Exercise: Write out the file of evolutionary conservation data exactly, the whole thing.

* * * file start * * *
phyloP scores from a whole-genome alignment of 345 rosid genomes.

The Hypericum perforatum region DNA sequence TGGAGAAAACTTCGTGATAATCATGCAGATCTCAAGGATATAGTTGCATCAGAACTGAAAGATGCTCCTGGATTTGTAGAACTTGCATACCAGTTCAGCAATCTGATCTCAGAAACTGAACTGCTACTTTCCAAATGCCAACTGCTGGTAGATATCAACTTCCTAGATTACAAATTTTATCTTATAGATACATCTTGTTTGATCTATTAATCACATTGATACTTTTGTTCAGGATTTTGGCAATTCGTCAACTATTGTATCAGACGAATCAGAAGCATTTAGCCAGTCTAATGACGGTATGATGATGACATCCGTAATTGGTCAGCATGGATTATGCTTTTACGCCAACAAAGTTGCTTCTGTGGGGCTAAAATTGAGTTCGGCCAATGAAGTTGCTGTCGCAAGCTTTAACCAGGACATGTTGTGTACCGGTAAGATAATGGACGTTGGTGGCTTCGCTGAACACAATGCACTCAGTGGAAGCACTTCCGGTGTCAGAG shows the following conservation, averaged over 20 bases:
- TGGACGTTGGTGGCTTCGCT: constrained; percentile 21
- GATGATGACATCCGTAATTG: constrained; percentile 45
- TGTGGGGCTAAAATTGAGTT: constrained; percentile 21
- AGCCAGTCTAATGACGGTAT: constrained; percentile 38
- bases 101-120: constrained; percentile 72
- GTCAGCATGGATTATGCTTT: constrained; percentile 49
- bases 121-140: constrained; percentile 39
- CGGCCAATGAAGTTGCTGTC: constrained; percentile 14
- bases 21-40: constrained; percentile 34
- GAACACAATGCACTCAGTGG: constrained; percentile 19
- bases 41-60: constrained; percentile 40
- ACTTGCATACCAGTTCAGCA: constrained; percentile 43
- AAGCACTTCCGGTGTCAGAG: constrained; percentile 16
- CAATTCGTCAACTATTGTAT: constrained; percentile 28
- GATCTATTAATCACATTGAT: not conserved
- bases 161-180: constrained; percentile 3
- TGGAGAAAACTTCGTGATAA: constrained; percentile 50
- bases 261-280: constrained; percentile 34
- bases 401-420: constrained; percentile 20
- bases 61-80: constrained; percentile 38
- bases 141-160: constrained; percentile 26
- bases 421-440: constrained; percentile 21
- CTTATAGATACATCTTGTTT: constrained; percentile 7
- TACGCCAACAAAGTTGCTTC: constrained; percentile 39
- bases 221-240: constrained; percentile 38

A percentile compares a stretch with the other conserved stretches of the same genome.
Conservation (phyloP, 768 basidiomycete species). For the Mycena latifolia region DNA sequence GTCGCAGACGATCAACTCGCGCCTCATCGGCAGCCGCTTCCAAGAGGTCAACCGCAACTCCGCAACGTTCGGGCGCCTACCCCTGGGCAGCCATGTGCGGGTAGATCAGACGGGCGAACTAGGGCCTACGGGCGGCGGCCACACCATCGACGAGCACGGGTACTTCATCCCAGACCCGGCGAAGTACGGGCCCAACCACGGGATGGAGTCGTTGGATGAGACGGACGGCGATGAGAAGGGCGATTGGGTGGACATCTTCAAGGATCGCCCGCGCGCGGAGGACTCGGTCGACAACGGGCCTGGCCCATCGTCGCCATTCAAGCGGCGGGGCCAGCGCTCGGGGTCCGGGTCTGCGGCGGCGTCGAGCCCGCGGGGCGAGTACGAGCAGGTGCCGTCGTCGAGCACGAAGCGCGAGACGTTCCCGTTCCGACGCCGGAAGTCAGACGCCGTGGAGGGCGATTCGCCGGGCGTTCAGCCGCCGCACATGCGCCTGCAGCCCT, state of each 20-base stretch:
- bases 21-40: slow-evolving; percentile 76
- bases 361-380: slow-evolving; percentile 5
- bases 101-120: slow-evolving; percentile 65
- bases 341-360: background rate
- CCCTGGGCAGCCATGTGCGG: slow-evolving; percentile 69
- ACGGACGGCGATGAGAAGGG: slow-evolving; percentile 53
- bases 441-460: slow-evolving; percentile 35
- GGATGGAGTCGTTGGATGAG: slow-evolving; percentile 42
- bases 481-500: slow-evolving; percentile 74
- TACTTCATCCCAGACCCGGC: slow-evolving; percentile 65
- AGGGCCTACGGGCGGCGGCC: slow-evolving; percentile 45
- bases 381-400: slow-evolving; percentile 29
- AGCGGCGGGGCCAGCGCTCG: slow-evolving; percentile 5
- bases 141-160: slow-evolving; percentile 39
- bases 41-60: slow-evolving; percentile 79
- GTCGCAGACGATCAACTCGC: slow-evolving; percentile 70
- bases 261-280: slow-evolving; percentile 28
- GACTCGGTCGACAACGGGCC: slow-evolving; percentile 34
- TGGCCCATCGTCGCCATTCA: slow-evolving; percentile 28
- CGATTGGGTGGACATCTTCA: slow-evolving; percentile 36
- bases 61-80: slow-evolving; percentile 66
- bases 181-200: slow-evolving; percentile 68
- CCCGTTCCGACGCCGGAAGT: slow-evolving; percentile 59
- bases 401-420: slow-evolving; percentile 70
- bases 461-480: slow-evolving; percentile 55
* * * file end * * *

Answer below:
phyloP scores from a whole-genome alignment of 345 rosid genomes.

The Hypericum perforatum region DNA sequence TGGAGAAAACTTCGTGATAATCATGCAGATCTCAAGGATATAGTTGCATCAGAACTGAAAGATGCTCCTGGATTTGTAGAACTTGCATACCAGTTCAGCAATCTGATCTCAGAAACTGAACTGCTACTTTCCAAATGCCAACTGCTGGTAGATATCAACTTCCTAGATTACAAATTTTATCTTATAGATACATCTTGTTTGATCTATTAATCACATTGATACTTTTGTTCAGGATTTTGGCAATTCGTCAACTATTGTATCAGACGAATCAGAAGCATTTAGCCAGTCTAATGACGGTATGATGATGACATCCGTAATTGGTCAGCATGGATTATGCTTTTACGCCAACAAAGTTGCTTCTGTGGGGCTAAAATTGAGTTCGGCCAATGAAGTTGCTGTCGCAAGCTTTAACCAGGACATGTTGTGTACCGGTAAGATAATGGACGTTGGTGGCTTCGCTGAACACAATGCACTCAGTGGAAGCACTTCCGGTGTCAGAG shows the following conservation, averaged over 20 bases:
- TGGACGTTGGTGGCTTCGCT: constrained; percentile 21
- GATGATGACATCCGTAATTG: constrained; percentile 45
- TGTGGGGCTAAAATTGAGTT: constrained; percentile 21
- AGCCAGTCTAATGACGGTAT: constrained; percentile 38
- bases 101-120: constrained; percentile 72
- GTCAGCATGGATTATGCTTT: constrained; percentile 49
- bases 121-140: constrained; percentile 39
- CGGCCAATGAAGTTGCTGTC: constrained; percentile 14
- bases 21-40: constrained; percentile 34
- GAACACAATGCACTCAGTGG: constrained; percentile 19
- bases 41-60: constrained; percentile 40
- ACTTGCATACCAGTTCAGCA: constrained; percentile 43
- AAGCACTTCCGGTGTCAGAG: constrained; percentile 16
- CAATTCGTCAACTATTGTAT: constrained; percentile 28
- GATCTATTAATCACATTGAT: not conserved
- bases 161-180: constrained; percentile 3
- TGGAGAAAACTTCGTGATAA: constrained; percentile 50
- bases 261-280: constrained; percentile 34
- bases 401-420: constrained; percentile 20
- bases 61-80: constrained; percentile 38
- bases 141-160: constrained; percentile 26
- bases 421-440: constrained; percentile 21
- CTTATAGATACATCTTGTTT: constrained; percentile 7
- TACGCCAACAAAGTTGCTTC: constrained; percentile 39
- bases 221-240: constrained; percentile 38

A percentile compares a stretch with the other conserved stretches of the same genome.
Conservation (phyloP, 768 basidiomycete species). For the Mycena latifolia region DNA sequence GTCGCAGACGATCAACTCGCGCCTCATCGGCAGCCGCTTCCAAGAGGTCAACCGCAACTCCGCAACGTTCGGGCGCCTACCCCTGGGCAGCCATGTGCGGGTAGATCAGACGGGCGAACTAGGGCCTACGGGCGGCGGCCACACCATCGACGAGCACGGGTACTTCATCCCAGACCCGGCGAAGTACGGGCCCAACCACGGGATGGAGTCGTTGGATGAGACGGACGGCGATGAGAAGGGCGATTGGGTGGACATCTTCAAGGATCGCCCGCGCGCGGAGGACTCGGTCGACAACGGGCCTGGCCCATCGTCGCCATTCAAGCGGCGGGGCCAGCGCTCGGGGTCCGGGTCTGCGGCGGCGTCGAGCCCGCGGGGCGAGTACGAGCAGGTGCCGTCGTCGAGCACGAAGCGCGAGACGTTCCCGTTCCGACGCCGGAAGTCAGACGCCGTGGAGGGCGATTCGCCGGGCGTTCAGCCGCCGCACATGCGCCTGCAGCCCT, state of each 20-base stretch:
- bases 21-40: slow-evolving; percentile 76
- bases 361-380: slow-evolving; percentile 5
- bases 101-120: slow-evolving; percentile 65
- bases 341-360: background rate
- CCCTGGGCAGCCATGTGCGG: slow-evolving; percentile 69
- ACGGACGGCGATGAGAAGGG: slow-evolving; percentile 53
- bases 441-460: slow-evolving; percentile 35
- GGATGGAGTCGTTGGATGAG: slow-evolving; percentile 42
- bases 481-500: slow-evolving; percentile 74
- TACTTCATCCCAGACCCGGC: slow-evolving; percentile 65
- AGGGCCTACGGGCGGCGGCC: slow-evolving; percentile 45
- bases 381-400: slow-evolving; percentile 29
- AGCGGCGGGGCCAGCGCTCG: slow-evolving; percentile 5
- bases 141-160: slow-evolving; percentile 39
- bases 41-60: slow-evolving; percentile 79
- GTCGCAGACGATCAACTCGC: slow-evolving; percentile 70
- bases 261-280: slow-evolving; percentile 28
- GACTCGGTCGACAACGGGCC: slow-evolving; percentile 34
- TGGCCCATCGTCGCCATTCA: slow-evolving; percentile 28
- CGATTGGGTGGACATCTTCA: slow-evolving; percentile 36
- bases 61-80: slow-evolving; percentile 66
- bases 181-200: slow-evolving; percentile 68
- CCCGTTCCGACGCCGGAAGT: slow-evolving; percentile 59
- bases 401-420: slow-evolving; percentile 70
- bases 461-480: slow-evolving; percentile 55